The campaign is aimed at acquainting citizens with all the advantages of introducing the euro, informing them about the date of the introduction, the fixed exchange rate and trends in consumer prices, and at sending the message that the euro will not result in price rises that would undermine living standards.

Citizens will also be informed about how the government will protect them from unjustified price rises. A public opinion poll has shown that a considerable percentage are concerned that the euro might result in major price prices.

Another aim of the campaign is to increase public support for the euro, reducing citizens' insecurity and the feeling that they will be cheated in the process of switching to the euro.

It will be stressed that introducing the euro as the national currency leads to faster, more favourable and safer doing business, bigger investment, economic growth and higher living standards.

For more, make sure to check out our dedicated politics section.


Wednesday, 13 April 2022

HNB Revises Down 2022 GDP Growth Forecast From 4.1% to 3.2%

ZAGREB, 13 April 2022 - The Croatian National Bank (HNB) expects in its baseline scenario that its projection of real GDP growth of 4.1% in 2022, published in December 2021, will go down to 3.2%, mostly due to unfavourable indirect and direct economic effects of the Russian invasion of Ukraine.

The HNB Council said in a statement after a session on Wednesday that the available highly frequent data indicate an acceleration of real activity growth in Q1, even though the annual growth rate could go down compared to the previous quarter.

"In the remaining part of the year economic growth is expected to slow down, primarily due to unfavourable indirect and direct economic effects of the Russian invasion of Ukraine," the HNB says, recalling that prices of energy products and other raw materials on the global market have increased and become more volatile.

In its baseline scenario, which envisages a relatively short duration of the Ukraine war and gradual normalisation of prices of energy products and raw materials on the global market, the HNB has reduced the expected real GDP growth in 2022 from the 4.1% projected last December to 3.2%.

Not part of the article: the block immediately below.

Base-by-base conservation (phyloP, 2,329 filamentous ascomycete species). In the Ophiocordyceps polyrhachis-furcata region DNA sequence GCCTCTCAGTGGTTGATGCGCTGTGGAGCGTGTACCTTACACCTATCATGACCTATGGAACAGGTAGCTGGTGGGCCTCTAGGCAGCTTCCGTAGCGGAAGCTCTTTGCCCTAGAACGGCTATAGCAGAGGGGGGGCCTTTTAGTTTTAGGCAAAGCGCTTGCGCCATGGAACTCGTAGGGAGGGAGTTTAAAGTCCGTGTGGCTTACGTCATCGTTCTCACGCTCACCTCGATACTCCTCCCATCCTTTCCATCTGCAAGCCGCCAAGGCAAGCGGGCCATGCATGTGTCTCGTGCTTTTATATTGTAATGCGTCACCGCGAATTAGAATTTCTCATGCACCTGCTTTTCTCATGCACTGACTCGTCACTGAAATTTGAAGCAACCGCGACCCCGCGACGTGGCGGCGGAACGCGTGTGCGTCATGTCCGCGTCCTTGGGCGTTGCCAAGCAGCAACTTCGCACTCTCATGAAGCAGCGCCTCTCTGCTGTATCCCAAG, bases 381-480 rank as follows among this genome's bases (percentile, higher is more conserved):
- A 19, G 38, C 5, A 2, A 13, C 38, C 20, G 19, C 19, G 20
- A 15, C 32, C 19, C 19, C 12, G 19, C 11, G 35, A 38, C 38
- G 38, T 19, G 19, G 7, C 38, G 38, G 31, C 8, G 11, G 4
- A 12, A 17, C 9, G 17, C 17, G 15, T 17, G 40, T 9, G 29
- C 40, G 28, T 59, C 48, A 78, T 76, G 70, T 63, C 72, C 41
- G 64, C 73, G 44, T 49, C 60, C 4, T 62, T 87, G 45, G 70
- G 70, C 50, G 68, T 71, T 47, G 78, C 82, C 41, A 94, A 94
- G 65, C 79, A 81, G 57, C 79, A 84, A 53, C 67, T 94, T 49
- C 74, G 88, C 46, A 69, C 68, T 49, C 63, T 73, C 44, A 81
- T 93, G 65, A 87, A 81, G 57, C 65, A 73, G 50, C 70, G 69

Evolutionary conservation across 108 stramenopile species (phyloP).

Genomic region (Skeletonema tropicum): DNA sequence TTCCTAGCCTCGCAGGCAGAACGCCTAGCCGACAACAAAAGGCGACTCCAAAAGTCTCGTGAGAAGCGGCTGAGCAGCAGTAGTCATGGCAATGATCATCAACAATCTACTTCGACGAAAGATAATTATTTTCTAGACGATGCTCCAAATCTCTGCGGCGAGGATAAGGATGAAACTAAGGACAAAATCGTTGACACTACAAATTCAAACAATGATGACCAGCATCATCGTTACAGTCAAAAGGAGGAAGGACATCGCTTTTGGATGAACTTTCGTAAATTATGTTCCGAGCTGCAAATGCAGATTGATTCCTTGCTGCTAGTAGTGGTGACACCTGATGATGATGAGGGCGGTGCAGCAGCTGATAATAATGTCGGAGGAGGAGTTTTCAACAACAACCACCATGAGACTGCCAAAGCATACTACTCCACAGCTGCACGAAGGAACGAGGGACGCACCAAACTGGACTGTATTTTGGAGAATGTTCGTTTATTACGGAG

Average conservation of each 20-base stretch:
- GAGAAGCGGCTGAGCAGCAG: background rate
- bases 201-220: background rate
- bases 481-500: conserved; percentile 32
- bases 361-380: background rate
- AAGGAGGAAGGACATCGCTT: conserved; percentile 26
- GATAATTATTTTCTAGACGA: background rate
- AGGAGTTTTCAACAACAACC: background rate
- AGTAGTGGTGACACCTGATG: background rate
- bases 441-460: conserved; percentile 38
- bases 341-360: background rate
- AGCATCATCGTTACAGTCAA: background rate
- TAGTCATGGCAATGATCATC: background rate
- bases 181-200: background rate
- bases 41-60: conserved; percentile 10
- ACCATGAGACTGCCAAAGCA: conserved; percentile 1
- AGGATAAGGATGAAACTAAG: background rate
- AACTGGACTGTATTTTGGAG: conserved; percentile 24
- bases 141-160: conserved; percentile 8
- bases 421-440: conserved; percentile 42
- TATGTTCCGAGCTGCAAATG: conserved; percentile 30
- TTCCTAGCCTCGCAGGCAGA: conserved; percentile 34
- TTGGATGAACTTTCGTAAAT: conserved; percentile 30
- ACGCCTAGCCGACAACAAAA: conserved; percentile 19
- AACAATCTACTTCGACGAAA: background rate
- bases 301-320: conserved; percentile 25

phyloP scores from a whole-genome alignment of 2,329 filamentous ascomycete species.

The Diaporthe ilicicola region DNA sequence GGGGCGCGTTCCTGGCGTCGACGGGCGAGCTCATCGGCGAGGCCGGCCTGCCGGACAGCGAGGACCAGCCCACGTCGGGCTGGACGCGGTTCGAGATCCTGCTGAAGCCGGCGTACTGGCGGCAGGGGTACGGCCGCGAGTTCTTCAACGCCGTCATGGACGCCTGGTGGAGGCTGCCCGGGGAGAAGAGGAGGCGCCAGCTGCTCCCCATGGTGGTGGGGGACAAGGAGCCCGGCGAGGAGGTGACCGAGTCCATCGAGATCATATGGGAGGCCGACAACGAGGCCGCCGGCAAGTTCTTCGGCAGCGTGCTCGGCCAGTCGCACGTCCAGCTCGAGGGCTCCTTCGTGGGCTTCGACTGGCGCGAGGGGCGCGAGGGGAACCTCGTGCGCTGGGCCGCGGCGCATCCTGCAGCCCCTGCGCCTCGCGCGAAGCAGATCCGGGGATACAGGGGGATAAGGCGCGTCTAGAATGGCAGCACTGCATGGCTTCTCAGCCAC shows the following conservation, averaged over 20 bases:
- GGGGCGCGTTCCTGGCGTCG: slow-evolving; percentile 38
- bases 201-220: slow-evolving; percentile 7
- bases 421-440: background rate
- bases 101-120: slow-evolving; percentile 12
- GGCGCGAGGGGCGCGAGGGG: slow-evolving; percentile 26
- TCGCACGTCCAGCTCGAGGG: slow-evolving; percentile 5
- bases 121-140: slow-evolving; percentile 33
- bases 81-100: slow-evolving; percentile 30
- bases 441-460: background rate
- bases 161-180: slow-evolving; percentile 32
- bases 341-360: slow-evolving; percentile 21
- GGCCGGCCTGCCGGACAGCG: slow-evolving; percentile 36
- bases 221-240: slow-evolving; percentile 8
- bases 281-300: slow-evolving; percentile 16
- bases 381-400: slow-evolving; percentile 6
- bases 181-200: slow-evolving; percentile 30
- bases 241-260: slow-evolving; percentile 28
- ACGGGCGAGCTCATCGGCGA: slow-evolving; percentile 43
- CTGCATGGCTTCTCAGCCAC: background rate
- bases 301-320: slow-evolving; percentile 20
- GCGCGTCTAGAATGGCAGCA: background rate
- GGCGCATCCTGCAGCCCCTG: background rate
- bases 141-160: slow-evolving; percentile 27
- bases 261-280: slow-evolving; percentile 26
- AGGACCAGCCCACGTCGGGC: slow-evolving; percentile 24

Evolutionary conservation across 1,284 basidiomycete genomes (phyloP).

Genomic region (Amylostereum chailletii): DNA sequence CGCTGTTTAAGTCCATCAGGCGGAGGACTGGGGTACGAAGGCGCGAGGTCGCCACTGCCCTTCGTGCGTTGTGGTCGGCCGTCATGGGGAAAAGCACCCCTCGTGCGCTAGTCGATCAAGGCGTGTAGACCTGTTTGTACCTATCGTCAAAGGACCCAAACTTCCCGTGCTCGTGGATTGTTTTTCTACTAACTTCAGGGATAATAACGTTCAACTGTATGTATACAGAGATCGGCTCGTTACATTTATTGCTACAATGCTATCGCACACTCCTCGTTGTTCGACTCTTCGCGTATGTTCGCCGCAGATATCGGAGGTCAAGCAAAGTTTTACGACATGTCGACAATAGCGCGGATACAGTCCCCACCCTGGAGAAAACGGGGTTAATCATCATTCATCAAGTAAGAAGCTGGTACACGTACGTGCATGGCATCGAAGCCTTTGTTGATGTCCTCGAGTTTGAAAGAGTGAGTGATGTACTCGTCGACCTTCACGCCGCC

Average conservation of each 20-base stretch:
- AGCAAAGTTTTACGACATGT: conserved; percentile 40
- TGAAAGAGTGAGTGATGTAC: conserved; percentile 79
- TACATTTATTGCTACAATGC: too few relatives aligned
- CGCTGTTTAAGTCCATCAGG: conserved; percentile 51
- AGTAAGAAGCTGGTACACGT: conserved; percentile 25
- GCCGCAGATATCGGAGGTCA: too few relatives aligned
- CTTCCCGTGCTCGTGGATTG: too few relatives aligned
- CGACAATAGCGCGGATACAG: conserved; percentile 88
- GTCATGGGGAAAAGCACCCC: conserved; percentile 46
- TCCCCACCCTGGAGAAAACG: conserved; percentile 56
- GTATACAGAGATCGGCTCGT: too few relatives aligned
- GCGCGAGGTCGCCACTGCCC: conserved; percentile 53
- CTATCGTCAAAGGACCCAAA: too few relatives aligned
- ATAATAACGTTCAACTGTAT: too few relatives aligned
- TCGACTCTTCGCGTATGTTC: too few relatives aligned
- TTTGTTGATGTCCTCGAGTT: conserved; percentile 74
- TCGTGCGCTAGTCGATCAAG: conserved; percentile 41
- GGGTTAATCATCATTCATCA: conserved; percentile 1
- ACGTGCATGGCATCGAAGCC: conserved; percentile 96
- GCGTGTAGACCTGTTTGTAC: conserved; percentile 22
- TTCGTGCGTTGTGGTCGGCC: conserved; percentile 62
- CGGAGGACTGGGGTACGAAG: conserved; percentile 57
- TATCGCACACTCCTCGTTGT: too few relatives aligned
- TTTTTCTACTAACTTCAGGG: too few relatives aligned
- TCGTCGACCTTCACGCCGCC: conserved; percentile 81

With regard to inflation, the HNB says that it picked up in early 2022 due to growing prices of energy products and other raw materials as well as supply chain disruptions, resulting in higher prices of certain semi-finished products (such as semiconductors) and high freight rates.

For the entire year 2022 the HNB expects inflation to be at an average 5.4% (after 2.6% in 2021).

The strong recovery of economic activity last year resulted in a significant drop in the share of public debt in GDP, to 79.6% at the end of 2021, and in the first two months of 2022 a mild decrease in the deficit was reported compared to the same period of last year.

In the baseline scenario, the HNB expects the nominal budget balance to continue improving and the general government deficit to continue decreasing in 2022.

Due to energy price hikes the HNB expects 2022 to see a smaller surplus in the current and capital accounts than last year, but expects it to stay at a relatively high level of 5% of GDP.

The HNB Council today made a decision wrapping up the process of resolution of Sberbank d.d.